The Sarazen Bridge on the 15th hole is one of the more recognised landmarks at Augusta. It was built in 1955 to commemorate the 20-year anniversary of Gene Sarazen’s famous double eagle at the second ever Masters tournament. As a result of Sarazen’s ‘Shot Heard Round the World’, he was able to tie leader Craig Wood, forcing a play-off. Sarazen would win the play-off and a legendary moment was born.

Tickets for the Masters are always in high demand. Like any other major sporting event, finding tickets can be an arduous task. As of now, the waiting list for tickets has been closed, and those on the list may not even live long enough to ever make it to the front of the line. One may have better luck trying to get practice tickets, but even those are not sold at the gates and can cost over $200 per ticket.


The United States has had much success at Augusta over the years. An American has won the Masters title 55 times in the 73-year history of the tournament. In recent years, non-US players have made a great impact on the tournament as well, including last year’s play-off champion, Argentinian Angel Cabrera. Now, with Tiger Woods returning and other Americans like Phil Mickelson in the field, will the Americans reclaim the title or will a player from outside the States take the Green Jacket for a third consecutive year?


In the 1951 Masters, George Von Elm finished in a tie for 50th place. Von Elm received the sum of $100 in prize money for his efforts over the four days. In contrast, Andres Romero of Argentina finished in a tie for 49th place in 2009 and won $19,200 as a result – a stark difference that may raise the eyebrows of those golfers from the later generations.

Statistics aren’t always glorious and Tom Weiskopf’s infamous highest-score-for-one-hole record proves the rule. In 1980, he tied Tommy Nakajimi for the highest one-hole score in Master’s history. On the 12th hole, Weiskopf managed to rack up a 13, some ten shots over the par. This 155-yard par-3, named ‘Golden Bell‘, is the shortest hole on the course, but the wind factors associated may have played a role in Weiskopf’s ultimate downfall. Weiskopf finished second in the tournament on four occasions, in 1969, 1972, 1974 and 1975.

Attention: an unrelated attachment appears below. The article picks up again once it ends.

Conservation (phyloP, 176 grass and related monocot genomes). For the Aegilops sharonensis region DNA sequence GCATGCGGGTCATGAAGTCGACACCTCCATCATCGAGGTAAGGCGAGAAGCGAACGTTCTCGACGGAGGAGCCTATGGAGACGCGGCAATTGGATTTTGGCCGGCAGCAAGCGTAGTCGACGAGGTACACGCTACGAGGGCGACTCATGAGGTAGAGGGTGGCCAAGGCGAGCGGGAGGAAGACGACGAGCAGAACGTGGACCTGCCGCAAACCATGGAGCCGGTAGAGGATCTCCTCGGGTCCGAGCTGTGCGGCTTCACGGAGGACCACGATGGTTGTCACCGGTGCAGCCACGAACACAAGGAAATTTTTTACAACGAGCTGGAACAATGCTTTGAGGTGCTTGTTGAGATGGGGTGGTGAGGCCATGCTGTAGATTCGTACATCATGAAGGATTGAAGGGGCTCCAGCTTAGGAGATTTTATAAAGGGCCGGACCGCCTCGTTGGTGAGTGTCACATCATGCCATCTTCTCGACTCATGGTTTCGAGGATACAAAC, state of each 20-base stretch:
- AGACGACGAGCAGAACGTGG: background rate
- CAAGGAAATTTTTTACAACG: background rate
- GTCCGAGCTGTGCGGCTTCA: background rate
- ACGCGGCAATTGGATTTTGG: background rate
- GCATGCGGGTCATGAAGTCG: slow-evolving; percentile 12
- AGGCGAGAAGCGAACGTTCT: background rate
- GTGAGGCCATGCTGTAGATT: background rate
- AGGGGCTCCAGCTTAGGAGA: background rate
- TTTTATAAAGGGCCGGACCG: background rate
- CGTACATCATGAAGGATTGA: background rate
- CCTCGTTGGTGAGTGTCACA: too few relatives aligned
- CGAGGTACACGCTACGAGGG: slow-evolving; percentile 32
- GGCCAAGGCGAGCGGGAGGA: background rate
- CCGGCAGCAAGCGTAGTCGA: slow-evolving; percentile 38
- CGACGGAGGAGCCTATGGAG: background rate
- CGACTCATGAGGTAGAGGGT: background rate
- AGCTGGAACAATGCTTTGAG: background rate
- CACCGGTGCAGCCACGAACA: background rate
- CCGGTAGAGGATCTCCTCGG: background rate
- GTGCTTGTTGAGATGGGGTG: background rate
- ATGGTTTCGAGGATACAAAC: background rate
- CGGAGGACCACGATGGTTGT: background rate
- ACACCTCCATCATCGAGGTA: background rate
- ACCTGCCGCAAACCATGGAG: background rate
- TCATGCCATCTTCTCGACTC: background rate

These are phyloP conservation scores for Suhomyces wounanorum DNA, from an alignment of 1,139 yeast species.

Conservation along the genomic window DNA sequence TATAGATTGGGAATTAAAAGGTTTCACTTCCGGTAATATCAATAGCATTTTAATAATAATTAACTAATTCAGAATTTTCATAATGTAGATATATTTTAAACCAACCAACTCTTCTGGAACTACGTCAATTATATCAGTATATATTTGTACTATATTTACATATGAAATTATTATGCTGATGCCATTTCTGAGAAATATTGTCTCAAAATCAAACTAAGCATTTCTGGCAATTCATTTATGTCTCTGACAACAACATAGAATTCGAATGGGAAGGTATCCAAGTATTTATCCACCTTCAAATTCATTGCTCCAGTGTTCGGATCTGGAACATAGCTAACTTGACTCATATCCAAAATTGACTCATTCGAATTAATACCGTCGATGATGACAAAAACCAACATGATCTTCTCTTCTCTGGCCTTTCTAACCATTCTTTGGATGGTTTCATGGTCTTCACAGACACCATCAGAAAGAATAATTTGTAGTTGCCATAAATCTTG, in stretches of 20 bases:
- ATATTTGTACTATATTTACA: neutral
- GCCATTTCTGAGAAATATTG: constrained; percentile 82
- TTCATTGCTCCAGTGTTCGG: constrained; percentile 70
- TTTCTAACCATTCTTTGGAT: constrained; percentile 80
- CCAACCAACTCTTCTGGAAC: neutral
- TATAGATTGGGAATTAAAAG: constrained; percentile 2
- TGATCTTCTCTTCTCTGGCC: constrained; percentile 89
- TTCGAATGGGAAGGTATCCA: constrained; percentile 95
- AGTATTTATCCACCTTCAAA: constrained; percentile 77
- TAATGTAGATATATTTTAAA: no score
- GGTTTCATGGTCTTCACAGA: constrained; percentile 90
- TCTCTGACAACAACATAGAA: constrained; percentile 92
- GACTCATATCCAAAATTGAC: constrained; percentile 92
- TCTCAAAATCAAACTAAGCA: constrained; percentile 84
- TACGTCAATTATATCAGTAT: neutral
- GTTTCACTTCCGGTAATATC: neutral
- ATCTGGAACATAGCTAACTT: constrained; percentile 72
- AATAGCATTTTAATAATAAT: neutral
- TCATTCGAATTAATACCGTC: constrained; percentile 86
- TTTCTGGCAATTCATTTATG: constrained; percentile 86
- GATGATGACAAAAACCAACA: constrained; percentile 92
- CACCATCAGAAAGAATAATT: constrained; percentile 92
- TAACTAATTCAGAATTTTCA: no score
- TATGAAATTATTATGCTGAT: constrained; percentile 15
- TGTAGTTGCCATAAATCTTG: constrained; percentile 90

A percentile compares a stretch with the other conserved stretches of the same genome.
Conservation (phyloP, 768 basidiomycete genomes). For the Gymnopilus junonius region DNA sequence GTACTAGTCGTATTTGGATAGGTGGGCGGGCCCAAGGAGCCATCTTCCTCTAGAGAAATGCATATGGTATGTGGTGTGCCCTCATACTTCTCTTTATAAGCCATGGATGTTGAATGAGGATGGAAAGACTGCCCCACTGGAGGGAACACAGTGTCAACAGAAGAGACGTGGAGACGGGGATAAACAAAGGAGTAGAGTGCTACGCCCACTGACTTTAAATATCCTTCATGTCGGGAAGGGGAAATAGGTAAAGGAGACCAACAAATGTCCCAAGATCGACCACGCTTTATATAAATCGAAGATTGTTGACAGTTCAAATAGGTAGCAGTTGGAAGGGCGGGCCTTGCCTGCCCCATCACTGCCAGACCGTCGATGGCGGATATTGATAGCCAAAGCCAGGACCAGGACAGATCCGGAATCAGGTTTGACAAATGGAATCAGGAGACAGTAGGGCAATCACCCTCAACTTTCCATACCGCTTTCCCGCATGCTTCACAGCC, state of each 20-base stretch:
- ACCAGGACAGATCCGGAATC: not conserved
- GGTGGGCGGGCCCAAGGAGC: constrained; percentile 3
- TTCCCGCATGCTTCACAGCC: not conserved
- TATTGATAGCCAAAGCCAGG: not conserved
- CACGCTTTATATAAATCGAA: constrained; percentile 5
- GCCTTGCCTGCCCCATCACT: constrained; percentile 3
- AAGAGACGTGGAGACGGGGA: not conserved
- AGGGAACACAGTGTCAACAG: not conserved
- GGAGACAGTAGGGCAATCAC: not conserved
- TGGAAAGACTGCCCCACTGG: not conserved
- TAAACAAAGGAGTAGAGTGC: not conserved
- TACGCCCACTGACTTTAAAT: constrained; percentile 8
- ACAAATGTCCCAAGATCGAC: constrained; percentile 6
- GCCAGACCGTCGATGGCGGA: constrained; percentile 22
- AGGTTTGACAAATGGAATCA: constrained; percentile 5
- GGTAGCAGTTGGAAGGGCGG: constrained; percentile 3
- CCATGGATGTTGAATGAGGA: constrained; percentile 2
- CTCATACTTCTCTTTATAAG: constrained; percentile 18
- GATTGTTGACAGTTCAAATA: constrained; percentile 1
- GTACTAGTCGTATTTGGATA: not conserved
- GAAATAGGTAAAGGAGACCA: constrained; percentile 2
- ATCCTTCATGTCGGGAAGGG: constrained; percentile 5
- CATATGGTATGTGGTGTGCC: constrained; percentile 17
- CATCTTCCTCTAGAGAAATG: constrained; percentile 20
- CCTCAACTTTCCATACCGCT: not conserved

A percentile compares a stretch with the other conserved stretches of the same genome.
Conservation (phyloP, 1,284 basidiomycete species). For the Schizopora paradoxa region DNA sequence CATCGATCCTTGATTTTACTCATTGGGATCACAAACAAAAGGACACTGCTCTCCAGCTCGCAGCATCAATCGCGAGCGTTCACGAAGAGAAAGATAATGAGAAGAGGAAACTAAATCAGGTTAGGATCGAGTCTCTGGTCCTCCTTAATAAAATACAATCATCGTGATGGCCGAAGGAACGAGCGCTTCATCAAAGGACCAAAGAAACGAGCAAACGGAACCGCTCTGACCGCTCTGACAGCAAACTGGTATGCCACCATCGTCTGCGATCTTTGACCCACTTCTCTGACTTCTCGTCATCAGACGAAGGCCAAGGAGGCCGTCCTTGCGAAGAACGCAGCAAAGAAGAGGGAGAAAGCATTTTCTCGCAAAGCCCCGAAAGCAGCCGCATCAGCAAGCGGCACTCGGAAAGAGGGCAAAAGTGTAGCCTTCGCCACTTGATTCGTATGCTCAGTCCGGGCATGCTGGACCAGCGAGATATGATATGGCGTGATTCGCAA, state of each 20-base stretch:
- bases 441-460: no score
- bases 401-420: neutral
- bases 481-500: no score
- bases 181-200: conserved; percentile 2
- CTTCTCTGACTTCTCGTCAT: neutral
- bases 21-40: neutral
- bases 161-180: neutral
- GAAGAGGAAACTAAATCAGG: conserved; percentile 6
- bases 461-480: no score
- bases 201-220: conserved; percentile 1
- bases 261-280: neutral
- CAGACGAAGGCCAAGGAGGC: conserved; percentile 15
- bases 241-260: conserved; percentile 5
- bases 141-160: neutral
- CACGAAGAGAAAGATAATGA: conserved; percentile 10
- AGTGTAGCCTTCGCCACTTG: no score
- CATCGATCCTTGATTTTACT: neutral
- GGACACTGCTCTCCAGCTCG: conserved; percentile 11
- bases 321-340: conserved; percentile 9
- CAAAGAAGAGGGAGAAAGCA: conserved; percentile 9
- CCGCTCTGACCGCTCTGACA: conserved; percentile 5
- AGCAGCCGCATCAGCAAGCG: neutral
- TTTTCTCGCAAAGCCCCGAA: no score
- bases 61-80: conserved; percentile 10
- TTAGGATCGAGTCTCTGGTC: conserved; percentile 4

The Callaway X-Prototype irons are currently used by Ernie Els. The South African is on a recent hot streak after two consecutive tournament victories, including the Arnold Palmer Invitational. Now, he looks to continue his run of success by trying to win his first Green Jacket. Others in the 2010 Masters field using the X-Prototype irons are two-time champion Phil Mickelson and Australian Stuart Appleby.

The eighth hole, known as ‘Yellow Jasmine‘, is one of the most memorable holes at the Augusta National. This 570-yard par-5 is the longest on the scorecard and has been the scene for some mixed results throughout the history of the tournament. Designed for accuracy over power, Yellow Jasmine saw the second double eagle in Masters history, recorded by Ben Devlin in 1967. Frank Walsh didn’t have quite the same luck there, shooting a 12 in 1935.

Tiger Woods is making his return to golf at this year’s Masters and he will be returning in the Nike Air Zoom TW 2010 golf shoes. After months away from the sport, he has a long road ahead of him to capture his fifth Green Jacket. The golf shoes allow for more balance and a smoother transfer of weight. Others who wear some variation of the Nike Zoom golf shoes are 2008 Masters Champion Trevor Immelman and current British Open champion Stewart Cink.

More US Masters:

US Masters news: Latest US Masters news
Augusta National: Hole-by-hole guide to Augusta
Augusta gallery: Augusta pictures gallery
History & Records: US Masters records
Masters blog: Golf Monthly blogs from Augusta